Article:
QNAP Turbo NAS TS-453 Pro 4-Bay Enthusiast and SMB NAS Review

Setup – Initialization & Storage

There are multiple ways that you can initialize the units. I’ve previously mentioned the myQNAPcloud setup, but in this case I’ll use the old-fashioned Qfinder windows application. It will quickly detect all connected QNAP NAS on our network and allows us to configure and set them up.

QNAP Qfinder

The Qfinder will automatically detect whether a new firmware is available and prompt you to update your device. It is highly recommended to do so and it won’t take long.

A new firmware doesn’t just plug possible security holes and fixes bugs, it usually also adds a bunch of new features and functionality to your device. So do yourself the favor and update your NAS just as you should any other device on your network.


Once we’re through with the update and the unit has rebooted, we’ll be prompted with the actual setup.

We have two options how to initialize the unit, for home or business use. The difference is in what applications and features will be installed by default during the initialization and it can all be changed later. So no worries whether you pick the right or not.

The Home setup focuses more on media and sharing where the business setup focuses on performance.

There aren’t many steps to do to get through the initialization, but the unit does need a few information such as unit name, password and disk configuration.

The unit will also need a basic network configuration to allows you to access the administration panel once the initialization is done. In most cases you’ll just leave this on DHCP and let your router manage it.

Finally, it will give you summary of the settings before you apply it and the unit starts to set up both the system and your disk

Go get yourself a cup of coffee, do your dishes or just take a breather for about 20 minutes depending on your disk configuration and the unit will create your setup.

The setup wizard will also give the ability to get more utilities to install on your system before you close the wizard. This is basically just an easy hotlink to their webpage, but it’s convienient.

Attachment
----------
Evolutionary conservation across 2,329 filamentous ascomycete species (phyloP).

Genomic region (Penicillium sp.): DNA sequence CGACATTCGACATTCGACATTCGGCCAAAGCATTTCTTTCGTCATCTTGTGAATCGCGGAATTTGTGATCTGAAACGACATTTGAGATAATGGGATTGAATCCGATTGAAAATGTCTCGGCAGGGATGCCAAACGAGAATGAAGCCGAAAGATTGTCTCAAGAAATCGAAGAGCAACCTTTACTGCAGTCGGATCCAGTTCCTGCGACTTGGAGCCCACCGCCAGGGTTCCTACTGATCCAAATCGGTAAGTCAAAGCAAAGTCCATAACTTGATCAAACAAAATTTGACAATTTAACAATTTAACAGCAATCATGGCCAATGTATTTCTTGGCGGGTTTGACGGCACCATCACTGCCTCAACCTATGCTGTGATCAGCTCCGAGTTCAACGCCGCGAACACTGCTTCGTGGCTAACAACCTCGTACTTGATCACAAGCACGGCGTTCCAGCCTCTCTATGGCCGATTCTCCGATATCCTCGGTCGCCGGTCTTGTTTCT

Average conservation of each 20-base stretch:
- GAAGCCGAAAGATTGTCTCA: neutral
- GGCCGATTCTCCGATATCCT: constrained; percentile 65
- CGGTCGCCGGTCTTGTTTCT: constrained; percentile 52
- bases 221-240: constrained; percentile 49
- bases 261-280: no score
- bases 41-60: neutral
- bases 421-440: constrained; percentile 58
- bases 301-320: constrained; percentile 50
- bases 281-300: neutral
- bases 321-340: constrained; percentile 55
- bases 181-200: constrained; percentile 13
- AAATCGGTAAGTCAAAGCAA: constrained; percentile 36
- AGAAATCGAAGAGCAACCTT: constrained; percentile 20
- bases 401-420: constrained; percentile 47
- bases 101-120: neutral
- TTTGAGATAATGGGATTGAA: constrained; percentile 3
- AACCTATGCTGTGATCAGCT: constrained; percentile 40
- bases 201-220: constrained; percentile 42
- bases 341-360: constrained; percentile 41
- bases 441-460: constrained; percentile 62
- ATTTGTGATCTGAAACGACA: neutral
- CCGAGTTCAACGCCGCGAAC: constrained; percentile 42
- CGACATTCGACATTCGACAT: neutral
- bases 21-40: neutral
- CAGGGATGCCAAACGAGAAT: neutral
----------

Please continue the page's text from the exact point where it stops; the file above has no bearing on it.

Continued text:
Login and Web Interface

I quite like the default web interface, maybe it is because I’ve seen it so many times and it feels like coming home. You don’t need to worry if you shouldn’t like it as you can customize and change its appearance once logged in.

Use the administrator details you generated during the initialization and login and you’ll be presented with a Quick Start guide that will explain the basics on how QTS works. You can just close the window if you already know this.


If you changed your mind about your disk configuration and want to redo it, that’s a piece of pie while you still have lot of options to customize it.

You can’t just create and change you configuration, you can also check up on your individual drives and locate their physical location.

The Storage Pools page isn’t really needed for most people as the Volumes does both, but it does allow for more customized setup for power users and enterprises where everything has to work together.

QNAP NAS servers can also use SSDs for caching purposes to heavily speed up operations and access to your hot files. It will however take away drive bays from your storage HDDs, so whether to use this or not is really up to you.

The Volumes page is the one we’ll be using to create our new disk array. I’ve randomly decided that I want to change it to a RAID 10 setup and that’s done in a few easy steps where the first of course is to remove the old storage pool.

Creating a new Volume is real easy and you only need to select a few things over a four page tuturial.

You need to select the drives you want to use in the volume and which raid type you’ll be using.

Depending on your pool choice, you’ll also need to define how much of the pool you’ll want to use for this volume. You can also enable full volume encryption and create an extra shared folder if you want to.

You’ll get one last view at your settings before you apply them by hitting the Finish button.

The NAS will create the pool and volume and you can follow the process on the screen until it’s Ready.